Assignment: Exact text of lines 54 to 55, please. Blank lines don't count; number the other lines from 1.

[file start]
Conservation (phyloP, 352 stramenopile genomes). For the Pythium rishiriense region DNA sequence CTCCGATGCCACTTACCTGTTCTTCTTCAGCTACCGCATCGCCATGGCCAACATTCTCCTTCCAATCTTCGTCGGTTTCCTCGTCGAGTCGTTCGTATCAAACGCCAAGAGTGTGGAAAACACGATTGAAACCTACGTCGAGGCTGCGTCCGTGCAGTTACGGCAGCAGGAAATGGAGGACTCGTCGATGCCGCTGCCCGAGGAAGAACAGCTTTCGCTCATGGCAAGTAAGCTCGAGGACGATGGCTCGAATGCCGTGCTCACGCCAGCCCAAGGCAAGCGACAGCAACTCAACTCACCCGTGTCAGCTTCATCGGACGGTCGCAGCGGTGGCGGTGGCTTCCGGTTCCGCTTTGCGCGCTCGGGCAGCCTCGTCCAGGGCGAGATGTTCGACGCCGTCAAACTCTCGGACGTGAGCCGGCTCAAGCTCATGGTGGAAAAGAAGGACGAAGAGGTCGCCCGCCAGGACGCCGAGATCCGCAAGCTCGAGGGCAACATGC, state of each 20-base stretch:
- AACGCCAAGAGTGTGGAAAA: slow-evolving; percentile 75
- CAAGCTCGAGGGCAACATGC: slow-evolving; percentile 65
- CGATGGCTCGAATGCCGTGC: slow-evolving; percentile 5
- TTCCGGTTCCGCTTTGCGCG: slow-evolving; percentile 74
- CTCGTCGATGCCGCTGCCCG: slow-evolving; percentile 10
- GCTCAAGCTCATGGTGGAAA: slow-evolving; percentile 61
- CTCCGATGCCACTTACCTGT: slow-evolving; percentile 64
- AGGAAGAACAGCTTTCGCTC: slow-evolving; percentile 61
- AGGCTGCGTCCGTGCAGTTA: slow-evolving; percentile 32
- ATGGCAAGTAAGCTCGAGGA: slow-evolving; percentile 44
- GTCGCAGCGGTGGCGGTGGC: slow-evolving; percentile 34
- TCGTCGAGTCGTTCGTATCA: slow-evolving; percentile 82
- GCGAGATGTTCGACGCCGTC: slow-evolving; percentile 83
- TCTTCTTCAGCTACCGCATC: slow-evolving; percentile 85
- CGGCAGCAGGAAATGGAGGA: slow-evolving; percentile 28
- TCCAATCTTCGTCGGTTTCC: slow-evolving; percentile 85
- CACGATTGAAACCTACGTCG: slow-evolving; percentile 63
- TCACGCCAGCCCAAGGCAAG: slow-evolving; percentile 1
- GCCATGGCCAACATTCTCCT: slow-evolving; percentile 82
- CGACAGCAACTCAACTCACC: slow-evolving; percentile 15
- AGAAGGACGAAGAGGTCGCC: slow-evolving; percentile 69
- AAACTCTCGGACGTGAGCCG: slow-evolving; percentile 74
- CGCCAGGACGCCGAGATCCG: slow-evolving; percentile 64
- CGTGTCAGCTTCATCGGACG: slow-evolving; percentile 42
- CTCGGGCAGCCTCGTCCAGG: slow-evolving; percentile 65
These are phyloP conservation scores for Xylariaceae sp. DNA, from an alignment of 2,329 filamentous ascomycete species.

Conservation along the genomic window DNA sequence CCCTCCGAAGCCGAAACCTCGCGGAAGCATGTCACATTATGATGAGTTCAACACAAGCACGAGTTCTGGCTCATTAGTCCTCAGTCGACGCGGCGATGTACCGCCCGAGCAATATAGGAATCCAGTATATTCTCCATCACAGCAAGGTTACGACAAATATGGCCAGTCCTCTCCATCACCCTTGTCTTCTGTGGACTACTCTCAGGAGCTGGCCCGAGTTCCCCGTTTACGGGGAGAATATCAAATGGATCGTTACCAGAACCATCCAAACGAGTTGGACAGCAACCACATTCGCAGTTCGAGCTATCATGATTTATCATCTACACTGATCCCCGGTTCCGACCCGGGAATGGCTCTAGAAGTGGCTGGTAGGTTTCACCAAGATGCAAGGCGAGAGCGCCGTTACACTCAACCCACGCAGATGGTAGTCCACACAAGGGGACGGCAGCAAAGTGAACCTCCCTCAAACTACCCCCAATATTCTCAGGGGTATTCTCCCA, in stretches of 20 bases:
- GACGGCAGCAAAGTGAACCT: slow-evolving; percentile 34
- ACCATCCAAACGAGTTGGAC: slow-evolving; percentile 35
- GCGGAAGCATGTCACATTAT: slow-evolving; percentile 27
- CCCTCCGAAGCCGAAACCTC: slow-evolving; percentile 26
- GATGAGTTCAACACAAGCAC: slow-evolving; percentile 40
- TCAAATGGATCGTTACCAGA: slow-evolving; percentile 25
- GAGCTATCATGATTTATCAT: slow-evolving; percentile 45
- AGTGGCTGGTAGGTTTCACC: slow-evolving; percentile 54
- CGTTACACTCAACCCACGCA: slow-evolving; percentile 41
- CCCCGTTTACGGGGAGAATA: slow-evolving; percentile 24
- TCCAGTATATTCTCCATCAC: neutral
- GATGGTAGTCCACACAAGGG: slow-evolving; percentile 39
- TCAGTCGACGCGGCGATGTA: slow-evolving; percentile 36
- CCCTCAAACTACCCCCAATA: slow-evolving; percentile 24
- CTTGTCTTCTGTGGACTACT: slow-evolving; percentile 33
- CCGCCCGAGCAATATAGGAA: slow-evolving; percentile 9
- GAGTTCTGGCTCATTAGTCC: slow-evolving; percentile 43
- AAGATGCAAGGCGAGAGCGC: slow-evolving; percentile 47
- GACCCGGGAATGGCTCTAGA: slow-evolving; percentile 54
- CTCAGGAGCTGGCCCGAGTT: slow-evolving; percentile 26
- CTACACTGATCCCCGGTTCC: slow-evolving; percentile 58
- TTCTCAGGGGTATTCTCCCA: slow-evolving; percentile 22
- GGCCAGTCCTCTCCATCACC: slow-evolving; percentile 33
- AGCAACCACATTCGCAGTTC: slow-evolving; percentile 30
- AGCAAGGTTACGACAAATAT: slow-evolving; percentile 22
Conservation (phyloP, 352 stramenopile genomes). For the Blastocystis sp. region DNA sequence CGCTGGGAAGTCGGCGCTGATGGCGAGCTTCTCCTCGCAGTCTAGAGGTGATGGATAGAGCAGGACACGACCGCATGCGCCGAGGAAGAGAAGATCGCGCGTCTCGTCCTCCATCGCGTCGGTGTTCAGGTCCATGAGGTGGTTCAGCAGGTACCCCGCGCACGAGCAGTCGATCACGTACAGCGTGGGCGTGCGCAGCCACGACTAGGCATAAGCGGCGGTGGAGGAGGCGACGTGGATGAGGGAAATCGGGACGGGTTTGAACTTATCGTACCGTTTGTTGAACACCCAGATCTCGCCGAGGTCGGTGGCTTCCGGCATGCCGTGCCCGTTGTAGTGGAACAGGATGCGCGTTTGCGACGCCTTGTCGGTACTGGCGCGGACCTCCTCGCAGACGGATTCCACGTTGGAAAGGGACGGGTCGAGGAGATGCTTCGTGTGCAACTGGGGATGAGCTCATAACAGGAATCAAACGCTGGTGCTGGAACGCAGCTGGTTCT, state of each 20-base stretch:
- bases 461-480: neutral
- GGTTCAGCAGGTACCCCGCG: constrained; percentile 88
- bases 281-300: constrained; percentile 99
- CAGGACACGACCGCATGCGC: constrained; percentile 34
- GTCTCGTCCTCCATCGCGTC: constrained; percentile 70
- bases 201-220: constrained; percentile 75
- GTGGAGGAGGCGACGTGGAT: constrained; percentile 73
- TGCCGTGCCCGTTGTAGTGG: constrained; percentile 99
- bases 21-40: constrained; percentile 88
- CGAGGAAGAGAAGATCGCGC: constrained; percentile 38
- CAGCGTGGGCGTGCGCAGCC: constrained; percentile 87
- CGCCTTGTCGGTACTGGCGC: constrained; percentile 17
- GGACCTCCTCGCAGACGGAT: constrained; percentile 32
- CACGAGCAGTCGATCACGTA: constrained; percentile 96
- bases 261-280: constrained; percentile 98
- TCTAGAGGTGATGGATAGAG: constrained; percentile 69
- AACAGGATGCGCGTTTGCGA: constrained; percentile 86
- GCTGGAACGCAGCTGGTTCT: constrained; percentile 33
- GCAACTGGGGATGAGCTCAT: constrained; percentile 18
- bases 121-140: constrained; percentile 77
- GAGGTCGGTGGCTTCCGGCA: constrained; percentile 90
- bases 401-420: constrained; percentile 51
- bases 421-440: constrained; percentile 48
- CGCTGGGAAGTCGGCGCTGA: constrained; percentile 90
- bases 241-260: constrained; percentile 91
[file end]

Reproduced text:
Conservation (phyloP, 352 stramenopile genomes). For the Blastocystis sp. region DNA sequence CGCTGGGAAGTCGGCGCTGATGGCGAGCTTCTCCTCGCAGTCTAGAGGTGATGGATAGAGCAGGACACGACCGCATGCGCCGAGGAAGAGAAGATCGCGCGTCTCGTCCTCCATCGCGTCGGTGTTCAGGTCCATGAGGTGGTTCAGCAGGTACCCCGCGCACGAGCAGTCGATCACGTACAGCGTGGGCGTGCGCAGCCACGACTAGGCATAAGCGGCGGTGGAGGAGGCGACGTGGATGAGGGAAATCGGGACGGGTTTGAACTTATCGTACCGTTTGTTGAACACCCAGATCTCGCCGAGGTCGGTGGCTTCCGGCATGCCGTGCCCGTTGTAGTGGAACAGGATGCGCGTTTGCGACGCCTTGTCGGTACTGGCGCGGACCTCCTCGCAGACGGATTCCACGTTGGAAAGGGACGGGTCGAGGAGATGCTTCGTGTGCAACTGGGGATGAGCTCATAACAGGAATCAAACGCTGGTGCTGGAACGCAGCTGGTTCT, state of each 20-base stretch:
- bases 461-480: neutral